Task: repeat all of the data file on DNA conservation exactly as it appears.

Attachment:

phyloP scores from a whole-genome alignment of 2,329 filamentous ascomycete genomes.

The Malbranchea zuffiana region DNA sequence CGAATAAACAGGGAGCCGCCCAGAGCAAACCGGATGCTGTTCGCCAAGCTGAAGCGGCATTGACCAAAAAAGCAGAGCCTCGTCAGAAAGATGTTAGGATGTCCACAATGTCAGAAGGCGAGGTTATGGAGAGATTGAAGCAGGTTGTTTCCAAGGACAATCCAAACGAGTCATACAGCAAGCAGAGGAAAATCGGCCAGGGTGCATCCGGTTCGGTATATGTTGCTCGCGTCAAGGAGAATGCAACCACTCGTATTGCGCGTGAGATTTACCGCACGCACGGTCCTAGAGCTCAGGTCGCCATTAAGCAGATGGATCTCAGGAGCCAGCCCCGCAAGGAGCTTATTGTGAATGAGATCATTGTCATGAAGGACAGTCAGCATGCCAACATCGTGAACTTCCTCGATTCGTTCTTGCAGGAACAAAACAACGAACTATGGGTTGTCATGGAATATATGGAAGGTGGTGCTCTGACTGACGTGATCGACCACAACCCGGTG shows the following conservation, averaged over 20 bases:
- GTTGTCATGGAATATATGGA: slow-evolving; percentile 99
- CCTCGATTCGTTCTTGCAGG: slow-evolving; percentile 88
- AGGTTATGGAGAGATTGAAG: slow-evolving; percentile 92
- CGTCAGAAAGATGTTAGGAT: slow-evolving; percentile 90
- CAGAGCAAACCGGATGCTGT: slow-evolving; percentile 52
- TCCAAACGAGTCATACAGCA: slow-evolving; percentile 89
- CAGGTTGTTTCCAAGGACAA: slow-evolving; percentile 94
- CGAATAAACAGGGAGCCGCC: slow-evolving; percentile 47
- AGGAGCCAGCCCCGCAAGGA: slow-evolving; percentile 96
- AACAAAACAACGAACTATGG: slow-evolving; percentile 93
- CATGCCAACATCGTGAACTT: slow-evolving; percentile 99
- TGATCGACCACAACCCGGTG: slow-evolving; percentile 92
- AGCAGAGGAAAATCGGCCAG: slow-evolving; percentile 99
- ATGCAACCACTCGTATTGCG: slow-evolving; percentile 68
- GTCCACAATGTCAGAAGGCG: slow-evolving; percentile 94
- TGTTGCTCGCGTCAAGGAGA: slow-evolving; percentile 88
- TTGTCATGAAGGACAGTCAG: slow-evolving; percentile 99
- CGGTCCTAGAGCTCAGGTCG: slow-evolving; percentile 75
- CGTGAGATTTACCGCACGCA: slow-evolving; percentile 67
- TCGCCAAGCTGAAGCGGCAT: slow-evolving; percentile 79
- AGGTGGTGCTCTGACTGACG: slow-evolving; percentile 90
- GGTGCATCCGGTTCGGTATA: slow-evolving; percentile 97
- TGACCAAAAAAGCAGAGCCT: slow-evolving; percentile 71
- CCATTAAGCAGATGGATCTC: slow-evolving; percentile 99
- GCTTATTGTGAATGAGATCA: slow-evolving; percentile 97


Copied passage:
phyloP scores from a whole-genome alignment of 2,329 filamentous ascomycete genomes.

The Malbranchea zuffiana region DNA sequence CGAATAAACAGGGAGCCGCCCAGAGCAAACCGGATGCTGTTCGCCAAGCTGAAGCGGCATTGACCAAAAAAGCAGAGCCTCGTCAGAAAGATGTTAGGATGTCCACAATGTCAGAAGGCGAGGTTATGGAGAGATTGAAGCAGGTTGTTTCCAAGGACAATCCAAACGAGTCATACAGCAAGCAGAGGAAAATCGGCCAGGGTGCATCCGGTTCGGTATATGTTGCTCGCGTCAAGGAGAATGCAACCACTCGTATTGCGCGTGAGATTTACCGCACGCACGGTCCTAGAGCTCAGGTCGCCATTAAGCAGATGGATCTCAGGAGCCAGCCCCGCAAGGAGCTTATTGTGAATGAGATCATTGTCATGAAGGACAGTCAGCATGCCAACATCGTGAACTTCCTCGATTCGTTCTTGCAGGAACAAAACAACGAACTATGGGTTGTCATGGAATATATGGAAGGTGGTGCTCTGACTGACGTGATCGACCACAACCCGGTG shows the following conservation, averaged over 20 bases:
- GTTGTCATGGAATATATGGA: slow-evolving; percentile 99
- CCTCGATTCGTTCTTGCAGG: slow-evolving; percentile 88
- AGGTTATGGAGAGATTGAAG: slow-evolving; percentile 92
- CGTCAGAAAGATGTTAGGAT: slow-evolving; percentile 90
- CAGAGCAAACCGGATGCTGT: slow-evolving; percentile 52
- TCCAAACGAGTCATACAGCA: slow-evolving; percentile 89
- CAGGTTGTTTCCAAGGACAA: slow-evolving; percentile 94
- CGAATAAACAGGGAGCCGCC: slow-evolving; percentile 47
- AGGAGCCAGCCCCGCAAGGA: slow-evolving; percentile 96
- AACAAAACAACGAACTATGG: slow-evolving; percentile 93
- CATGCCAACATCGTGAACTT: slow-evolving; percentile 99
- TGATCGACCACAACCCGGTG: slow-evolving; percentile 92
- AGCAGAGGAAAATCGGCCAG: slow-evolving; percentile 99
- ATGCAACCACTCGTATTGCG: slow-evolving; percentile 68
- GTCCACAATGTCAGAAGGCG: slow-evolving; percentile 94
- TGTTGCTCGCGTCAAGGAGA: slow-evolving; percentile 88
- TTGTCATGAAGGACAGTCAG: slow-evolving; percentile 99
- CGGTCCTAGAGCTCAGGTCG: slow-evolving; percentile 75
- CGTGAGATTTACCGCACGCA: slow-evolving; percentile 67
- TCGCCAAGCTGAAGCGGCAT: slow-evolving; percentile 79
- AGGTGGTGCTCTGACTGACG: slow-evolving; percentile 90
- GGTGCATCCGGTTCGGTATA: slow-evolving; percentile 97
- TGACCAAAAAAGCAGAGCCT: slow-evolving; percentile 71
- CCATTAAGCAGATGGATCTC: slow-evolving; percentile 99
- GCTTATTGTGAATGAGATCA: slow-evolving; percentile 97